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Destination, Ransomware: Does Your Cyber-Liability Insurance Cover All the Stops? Destination, Ransomware: Does Your Cyber-Liability Insurance Cover All the Stops?

Destination, Ransomware: Does Your Cyber-Liability Insurance Cover All the Stops?

A recent ruling from the Indiana Court of Appeals may prevent you from recovering ransom paid to cyber-criminals under your insurance policy’s Computer Fraud provision. The Indiana Court of Appeals decision turned on whether ransom payments are fraudulently induced or, as the trial court in this case concluded, they are “voluntary payment[s] to accomplish a necessary result.”[1] Federal courts have diverged on whether ransom payments can be considered a direct loss, and a fuller explanation can be found in a review of recent federal court cases analyzing direct losses under Computer Fraud coverage published by Ice Miller’s Data Security and Privacy team. As ransomware attacks increase in frequency and severity, it may be time for you to revisit your insurance coverage.

The Case: G&G Oil Co. of Indiana v. Continental Western Insurance Company

In November 2017, Indiana oil company G&G Oil Co. of Indiana (“G&G”) fell victim to a ransomware attack that encrypted G&G’s network, servers, and most workstations, rendering them inaccessible. As is common with most ransomware attacks, the hackers demanded a ransom—to be paid in Bitcoin—in exchange for restoration of G&G’s servers. G&G purchased four Bitcoins for $34,477.50 and delivered the ransom to the hacker, who provided G&G with the passwords to decrypt its computers and regain access to its servers.

Seeking to recover the ransom payments under the Computer Fraud provision included in the Commercial Crime Coverage Part of its insurance policy, G&G filed a claim with its insurer, Continental Western Insurance Company (“Continental”). Continental denied the claim because G&G had not purchased the option “Computer Virus and Hacking Coverage” offered under the Agricultural Output Coverage Part, and further argued that the payments did not result directly from the use of a computer to fraudulently cause a transfer of G&G’s funds. Based on this denial, G&G initiated a lawsuit in the Marion Superior Court.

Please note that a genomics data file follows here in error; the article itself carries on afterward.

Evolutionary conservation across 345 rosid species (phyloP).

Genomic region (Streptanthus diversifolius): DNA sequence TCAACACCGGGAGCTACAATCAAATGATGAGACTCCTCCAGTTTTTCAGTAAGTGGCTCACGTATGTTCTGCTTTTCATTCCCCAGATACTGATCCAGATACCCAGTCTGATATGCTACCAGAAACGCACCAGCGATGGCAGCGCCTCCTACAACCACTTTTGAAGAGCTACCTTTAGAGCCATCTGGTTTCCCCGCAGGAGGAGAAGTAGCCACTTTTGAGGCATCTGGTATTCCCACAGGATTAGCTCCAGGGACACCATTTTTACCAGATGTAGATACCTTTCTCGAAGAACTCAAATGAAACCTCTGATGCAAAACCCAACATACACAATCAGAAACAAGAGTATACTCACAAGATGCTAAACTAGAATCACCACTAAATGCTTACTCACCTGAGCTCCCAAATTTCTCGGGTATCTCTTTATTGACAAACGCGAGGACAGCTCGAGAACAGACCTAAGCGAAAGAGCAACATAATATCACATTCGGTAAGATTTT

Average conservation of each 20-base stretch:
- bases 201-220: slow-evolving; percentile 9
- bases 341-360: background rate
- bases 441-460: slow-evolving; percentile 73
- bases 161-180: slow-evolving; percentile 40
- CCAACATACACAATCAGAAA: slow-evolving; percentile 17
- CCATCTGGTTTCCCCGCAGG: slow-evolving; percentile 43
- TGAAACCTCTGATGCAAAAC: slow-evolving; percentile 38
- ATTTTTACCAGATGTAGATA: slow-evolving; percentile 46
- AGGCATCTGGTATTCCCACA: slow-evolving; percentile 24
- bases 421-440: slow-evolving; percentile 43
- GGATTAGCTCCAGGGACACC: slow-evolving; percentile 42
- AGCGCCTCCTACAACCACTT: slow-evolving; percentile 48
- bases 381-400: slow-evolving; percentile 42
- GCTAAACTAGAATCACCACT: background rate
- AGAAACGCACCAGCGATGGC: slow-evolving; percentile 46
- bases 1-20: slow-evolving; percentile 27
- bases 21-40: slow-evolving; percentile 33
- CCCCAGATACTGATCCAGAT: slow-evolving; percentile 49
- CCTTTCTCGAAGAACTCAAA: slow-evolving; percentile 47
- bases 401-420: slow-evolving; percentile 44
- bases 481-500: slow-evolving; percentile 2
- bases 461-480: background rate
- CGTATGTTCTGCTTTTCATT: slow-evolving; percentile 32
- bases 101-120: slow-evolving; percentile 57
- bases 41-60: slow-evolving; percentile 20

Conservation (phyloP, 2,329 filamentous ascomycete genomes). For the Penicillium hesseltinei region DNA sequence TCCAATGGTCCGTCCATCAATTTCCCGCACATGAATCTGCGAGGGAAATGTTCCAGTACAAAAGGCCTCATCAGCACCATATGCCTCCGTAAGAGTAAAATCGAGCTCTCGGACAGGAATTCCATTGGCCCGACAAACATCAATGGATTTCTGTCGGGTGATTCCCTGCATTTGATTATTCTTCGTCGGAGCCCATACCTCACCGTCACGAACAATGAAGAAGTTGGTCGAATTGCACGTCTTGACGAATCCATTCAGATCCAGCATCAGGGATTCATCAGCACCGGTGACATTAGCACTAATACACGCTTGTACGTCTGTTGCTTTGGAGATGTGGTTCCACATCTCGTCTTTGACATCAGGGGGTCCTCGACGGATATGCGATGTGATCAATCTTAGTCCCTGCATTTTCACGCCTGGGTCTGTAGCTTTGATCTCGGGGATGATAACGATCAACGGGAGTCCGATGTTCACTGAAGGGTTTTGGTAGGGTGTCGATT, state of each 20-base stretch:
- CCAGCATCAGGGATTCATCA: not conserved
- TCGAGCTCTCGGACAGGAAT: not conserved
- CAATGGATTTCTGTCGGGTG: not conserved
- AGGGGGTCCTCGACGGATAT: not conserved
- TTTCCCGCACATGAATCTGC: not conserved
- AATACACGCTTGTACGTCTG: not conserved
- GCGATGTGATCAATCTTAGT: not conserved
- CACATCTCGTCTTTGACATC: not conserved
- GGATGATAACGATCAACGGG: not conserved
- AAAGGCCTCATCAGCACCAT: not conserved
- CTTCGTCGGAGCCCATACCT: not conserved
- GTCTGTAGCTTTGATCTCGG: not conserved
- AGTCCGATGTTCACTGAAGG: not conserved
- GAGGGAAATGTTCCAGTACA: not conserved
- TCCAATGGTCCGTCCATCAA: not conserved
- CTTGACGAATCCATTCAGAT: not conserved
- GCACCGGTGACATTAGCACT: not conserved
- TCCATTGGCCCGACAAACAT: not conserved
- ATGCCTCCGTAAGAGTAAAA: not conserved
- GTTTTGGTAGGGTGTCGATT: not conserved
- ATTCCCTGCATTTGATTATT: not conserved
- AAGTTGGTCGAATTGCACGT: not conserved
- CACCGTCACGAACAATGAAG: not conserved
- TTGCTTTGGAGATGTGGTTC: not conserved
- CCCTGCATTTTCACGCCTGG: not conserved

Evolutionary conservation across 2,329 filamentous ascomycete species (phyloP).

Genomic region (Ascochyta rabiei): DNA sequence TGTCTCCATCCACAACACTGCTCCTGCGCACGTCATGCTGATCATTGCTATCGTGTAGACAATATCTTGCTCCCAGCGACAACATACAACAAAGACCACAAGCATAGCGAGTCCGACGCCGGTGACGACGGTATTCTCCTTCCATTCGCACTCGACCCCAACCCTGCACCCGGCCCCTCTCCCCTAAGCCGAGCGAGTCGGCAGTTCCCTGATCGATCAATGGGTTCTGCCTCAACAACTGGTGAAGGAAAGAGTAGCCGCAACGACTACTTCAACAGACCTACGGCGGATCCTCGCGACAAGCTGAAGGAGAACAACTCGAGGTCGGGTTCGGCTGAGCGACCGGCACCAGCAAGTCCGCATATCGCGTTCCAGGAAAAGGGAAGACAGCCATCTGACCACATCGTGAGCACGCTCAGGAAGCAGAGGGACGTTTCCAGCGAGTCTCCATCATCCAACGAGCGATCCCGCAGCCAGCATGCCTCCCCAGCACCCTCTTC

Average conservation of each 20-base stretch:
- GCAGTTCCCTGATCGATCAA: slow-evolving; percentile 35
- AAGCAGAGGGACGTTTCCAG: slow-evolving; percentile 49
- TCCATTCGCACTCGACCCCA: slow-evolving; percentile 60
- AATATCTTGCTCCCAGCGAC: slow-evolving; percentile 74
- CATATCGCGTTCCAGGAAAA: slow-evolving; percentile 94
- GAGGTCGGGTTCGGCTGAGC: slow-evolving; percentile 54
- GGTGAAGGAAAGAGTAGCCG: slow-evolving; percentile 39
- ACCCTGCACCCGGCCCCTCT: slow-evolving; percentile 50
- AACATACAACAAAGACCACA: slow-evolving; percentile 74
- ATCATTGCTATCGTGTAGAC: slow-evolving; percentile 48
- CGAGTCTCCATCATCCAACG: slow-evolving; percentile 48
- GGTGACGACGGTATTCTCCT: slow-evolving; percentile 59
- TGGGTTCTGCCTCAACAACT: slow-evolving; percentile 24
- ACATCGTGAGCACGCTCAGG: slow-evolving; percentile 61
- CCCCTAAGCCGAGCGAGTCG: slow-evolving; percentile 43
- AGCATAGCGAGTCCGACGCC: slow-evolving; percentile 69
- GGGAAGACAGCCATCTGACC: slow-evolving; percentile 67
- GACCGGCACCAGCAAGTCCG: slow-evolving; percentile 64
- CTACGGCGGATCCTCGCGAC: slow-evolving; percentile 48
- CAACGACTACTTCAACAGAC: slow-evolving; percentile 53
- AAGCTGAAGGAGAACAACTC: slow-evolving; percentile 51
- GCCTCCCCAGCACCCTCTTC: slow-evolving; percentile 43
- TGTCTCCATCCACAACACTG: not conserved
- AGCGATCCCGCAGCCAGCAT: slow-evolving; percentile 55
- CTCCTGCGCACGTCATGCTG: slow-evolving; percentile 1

The trial court ruled in favor of Continental, holding that G&G’s losses were not fraudulently caused:

“Unlike the fraudster, a hacker, like the burglar or car thief is forthright in his scheme. The hacker deprived G&G Oil of use of its computer system and extracted bitcoin from the Plaintiff as ransom. While devious, tortious, and criminal, fraudulent it was not.”[2]

On appeal, the Indiana Court of Appeals agreed, adding that the hacker did not “pervert the truth or engage in deception to induce G&G to purchase the Bitcoin.”[3] Both the trial court and the Court of Appeals acknowledged that although the attacker’s actions were certainly illegal and malicious, they were not in any way fraudulent in inducing G&G to purchase and transfer the Bitcoin ransom to the hacker. G&G willingly purchased Bitcoin and intentionally delivered the Bitcoin to the attacker in exchange for restoration of its systems.

Why is This Case Important?